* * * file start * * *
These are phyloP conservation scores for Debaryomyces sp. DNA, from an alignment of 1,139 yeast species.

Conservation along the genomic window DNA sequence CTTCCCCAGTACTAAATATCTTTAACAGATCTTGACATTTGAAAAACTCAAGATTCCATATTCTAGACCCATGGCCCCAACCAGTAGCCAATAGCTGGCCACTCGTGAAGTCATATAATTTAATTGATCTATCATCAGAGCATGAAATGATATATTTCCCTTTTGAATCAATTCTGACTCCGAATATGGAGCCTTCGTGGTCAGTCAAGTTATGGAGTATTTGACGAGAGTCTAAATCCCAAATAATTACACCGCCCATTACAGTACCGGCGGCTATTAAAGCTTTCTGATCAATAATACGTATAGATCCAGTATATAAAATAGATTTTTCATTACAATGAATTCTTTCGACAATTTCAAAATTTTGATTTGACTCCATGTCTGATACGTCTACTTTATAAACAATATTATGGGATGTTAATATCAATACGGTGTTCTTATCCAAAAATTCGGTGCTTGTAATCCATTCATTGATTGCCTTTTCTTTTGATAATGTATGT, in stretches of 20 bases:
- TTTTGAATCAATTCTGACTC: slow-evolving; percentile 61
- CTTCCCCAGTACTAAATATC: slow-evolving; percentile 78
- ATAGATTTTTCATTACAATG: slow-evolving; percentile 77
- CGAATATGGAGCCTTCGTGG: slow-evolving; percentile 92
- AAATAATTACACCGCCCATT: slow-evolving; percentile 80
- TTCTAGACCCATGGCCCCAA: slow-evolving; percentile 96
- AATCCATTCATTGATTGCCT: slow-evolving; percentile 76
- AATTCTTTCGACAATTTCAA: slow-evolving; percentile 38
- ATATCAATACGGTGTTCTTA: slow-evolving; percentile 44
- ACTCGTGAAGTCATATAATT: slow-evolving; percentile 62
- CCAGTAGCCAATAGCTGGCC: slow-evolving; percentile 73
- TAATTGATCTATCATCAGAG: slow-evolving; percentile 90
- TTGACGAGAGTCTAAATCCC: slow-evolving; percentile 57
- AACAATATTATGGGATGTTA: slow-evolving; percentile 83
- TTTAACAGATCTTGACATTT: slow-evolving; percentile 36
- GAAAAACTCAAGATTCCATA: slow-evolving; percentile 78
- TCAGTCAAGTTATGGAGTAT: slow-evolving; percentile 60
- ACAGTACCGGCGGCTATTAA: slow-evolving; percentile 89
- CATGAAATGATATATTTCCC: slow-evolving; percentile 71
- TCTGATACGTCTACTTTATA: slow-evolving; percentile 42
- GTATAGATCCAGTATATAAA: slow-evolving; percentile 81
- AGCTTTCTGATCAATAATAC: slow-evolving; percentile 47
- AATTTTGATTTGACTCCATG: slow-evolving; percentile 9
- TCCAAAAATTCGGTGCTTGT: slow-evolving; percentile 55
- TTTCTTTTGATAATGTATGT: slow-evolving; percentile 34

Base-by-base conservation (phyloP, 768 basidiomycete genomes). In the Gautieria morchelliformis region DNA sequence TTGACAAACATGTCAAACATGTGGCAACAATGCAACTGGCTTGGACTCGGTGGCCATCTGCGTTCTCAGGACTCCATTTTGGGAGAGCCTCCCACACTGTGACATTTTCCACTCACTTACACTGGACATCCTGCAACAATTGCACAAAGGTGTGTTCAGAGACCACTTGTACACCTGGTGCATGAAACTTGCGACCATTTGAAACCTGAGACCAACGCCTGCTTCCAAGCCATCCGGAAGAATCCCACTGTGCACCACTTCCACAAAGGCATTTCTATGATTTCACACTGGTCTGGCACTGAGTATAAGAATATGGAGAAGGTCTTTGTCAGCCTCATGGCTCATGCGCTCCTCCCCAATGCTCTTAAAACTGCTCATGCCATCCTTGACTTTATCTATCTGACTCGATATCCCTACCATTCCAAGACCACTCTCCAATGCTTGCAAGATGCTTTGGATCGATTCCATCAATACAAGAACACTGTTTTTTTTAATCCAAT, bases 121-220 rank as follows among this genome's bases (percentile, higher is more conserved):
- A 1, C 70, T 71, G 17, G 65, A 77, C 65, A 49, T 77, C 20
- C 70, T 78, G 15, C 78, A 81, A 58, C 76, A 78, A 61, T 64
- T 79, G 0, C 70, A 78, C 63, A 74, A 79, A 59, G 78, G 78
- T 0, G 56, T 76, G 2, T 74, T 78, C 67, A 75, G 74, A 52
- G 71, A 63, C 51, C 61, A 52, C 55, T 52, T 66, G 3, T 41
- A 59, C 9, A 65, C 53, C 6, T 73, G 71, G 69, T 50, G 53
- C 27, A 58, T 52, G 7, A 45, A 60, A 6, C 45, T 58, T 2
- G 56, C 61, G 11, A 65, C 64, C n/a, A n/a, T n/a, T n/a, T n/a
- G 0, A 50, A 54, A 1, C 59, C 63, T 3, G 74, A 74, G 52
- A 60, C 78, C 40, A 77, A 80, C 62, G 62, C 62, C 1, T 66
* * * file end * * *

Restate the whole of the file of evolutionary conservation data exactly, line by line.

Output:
These are phyloP conservation scores for Debaryomyces sp. DNA, from an alignment of 1,139 yeast species.

Conservation along the genomic window DNA sequence CTTCCCCAGTACTAAATATCTTTAACAGATCTTGACATTTGAAAAACTCAAGATTCCATATTCTAGACCCATGGCCCCAACCAGTAGCCAATAGCTGGCCACTCGTGAAGTCATATAATTTAATTGATCTATCATCAGAGCATGAAATGATATATTTCCCTTTTGAATCAATTCTGACTCCGAATATGGAGCCTTCGTGGTCAGTCAAGTTATGGAGTATTTGACGAGAGTCTAAATCCCAAATAATTACACCGCCCATTACAGTACCGGCGGCTATTAAAGCTTTCTGATCAATAATACGTATAGATCCAGTATATAAAATAGATTTTTCATTACAATGAATTCTTTCGACAATTTCAAAATTTTGATTTGACTCCATGTCTGATACGTCTACTTTATAAACAATATTATGGGATGTTAATATCAATACGGTGTTCTTATCCAAAAATTCGGTGCTTGTAATCCATTCATTGATTGCCTTTTCTTTTGATAATGTATGT, in stretches of 20 bases:
- TTTTGAATCAATTCTGACTC: slow-evolving; percentile 61
- CTTCCCCAGTACTAAATATC: slow-evolving; percentile 78
- ATAGATTTTTCATTACAATG: slow-evolving; percentile 77
- CGAATATGGAGCCTTCGTGG: slow-evolving; percentile 92
- AAATAATTACACCGCCCATT: slow-evolving; percentile 80
- TTCTAGACCCATGGCCCCAA: slow-evolving; percentile 96
- AATCCATTCATTGATTGCCT: slow-evolving; percentile 76
- AATTCTTTCGACAATTTCAA: slow-evolving; percentile 38
- ATATCAATACGGTGTTCTTA: slow-evolving; percentile 44
- ACTCGTGAAGTCATATAATT: slow-evolving; percentile 62
- CCAGTAGCCAATAGCTGGCC: slow-evolving; percentile 73
- TAATTGATCTATCATCAGAG: slow-evolving; percentile 90
- TTGACGAGAGTCTAAATCCC: slow-evolving; percentile 57
- AACAATATTATGGGATGTTA: slow-evolving; percentile 83
- TTTAACAGATCTTGACATTT: slow-evolving; percentile 36
- GAAAAACTCAAGATTCCATA: slow-evolving; percentile 78
- TCAGTCAAGTTATGGAGTAT: slow-evolving; percentile 60
- ACAGTACCGGCGGCTATTAA: slow-evolving; percentile 89
- CATGAAATGATATATTTCCC: slow-evolving; percentile 71
- TCTGATACGTCTACTTTATA: slow-evolving; percentile 42
- GTATAGATCCAGTATATAAA: slow-evolving; percentile 81
- AGCTTTCTGATCAATAATAC: slow-evolving; percentile 47
- AATTTTGATTTGACTCCATG: slow-evolving; percentile 9
- TCCAAAAATTCGGTGCTTGT: slow-evolving; percentile 55
- TTTCTTTTGATAATGTATGT: slow-evolving; percentile 34

Base-by-base conservation (phyloP, 768 basidiomycete genomes). In the Gautieria morchelliformis region DNA sequence TTGACAAACATGTCAAACATGTGGCAACAATGCAACTGGCTTGGACTCGGTGGCCATCTGCGTTCTCAGGACTCCATTTTGGGAGAGCCTCCCACACTGTGACATTTTCCACTCACTTACACTGGACATCCTGCAACAATTGCACAAAGGTGTGTTCAGAGACCACTTGTACACCTGGTGCATGAAACTTGCGACCATTTGAAACCTGAGACCAACGCCTGCTTCCAAGCCATCCGGAAGAATCCCACTGTGCACCACTTCCACAAAGGCATTTCTATGATTTCACACTGGTCTGGCACTGAGTATAAGAATATGGAGAAGGTCTTTGTCAGCCTCATGGCTCATGCGCTCCTCCCCAATGCTCTTAAAACTGCTCATGCCATCCTTGACTTTATCTATCTGACTCGATATCCCTACCATTCCAAGACCACTCTCCAATGCTTGCAAGATGCTTTGGATCGATTCCATCAATACAAGAACACTGTTTTTTTTAATCCAAT, bases 121-220 rank as follows among this genome's bases (percentile, higher is more conserved):
- A 1, C 70, T 71, G 17, G 65, A 77, C 65, A 49, T 77, C 20
- C 70, T 78, G 15, C 78, A 81, A 58, C 76, A 78, A 61, T 64
- T 79, G 0, C 70, A 78, C 63, A 74, A 79, A 59, G 78, G 78
- T 0, G 56, T 76, G 2, T 74, T 78, C 67, A 75, G 74, A 52
- G 71, A 63, C 51, C 61, A 52, C 55, T 52, T 66, G 3, T 41
- A 59, C 9, A 65, C 53, C 6, T 73, G 71, G 69, T 50, G 53
- C 27, A 58, T 52, G 7, A 45, A 60, A 6, C 45, T 58, T 2
- G 56, C 61, G 11, A 65, C 64, C n/a, A n/a, T n/a, T n/a, T n/a
- G 0, A 50, A 54, A 1, C 59, C 63, T 3, G 74, A 74, G 52
- A 60, C 78, C 40, A 77, A 80, C 62, G 62, C 62, C 1, T 66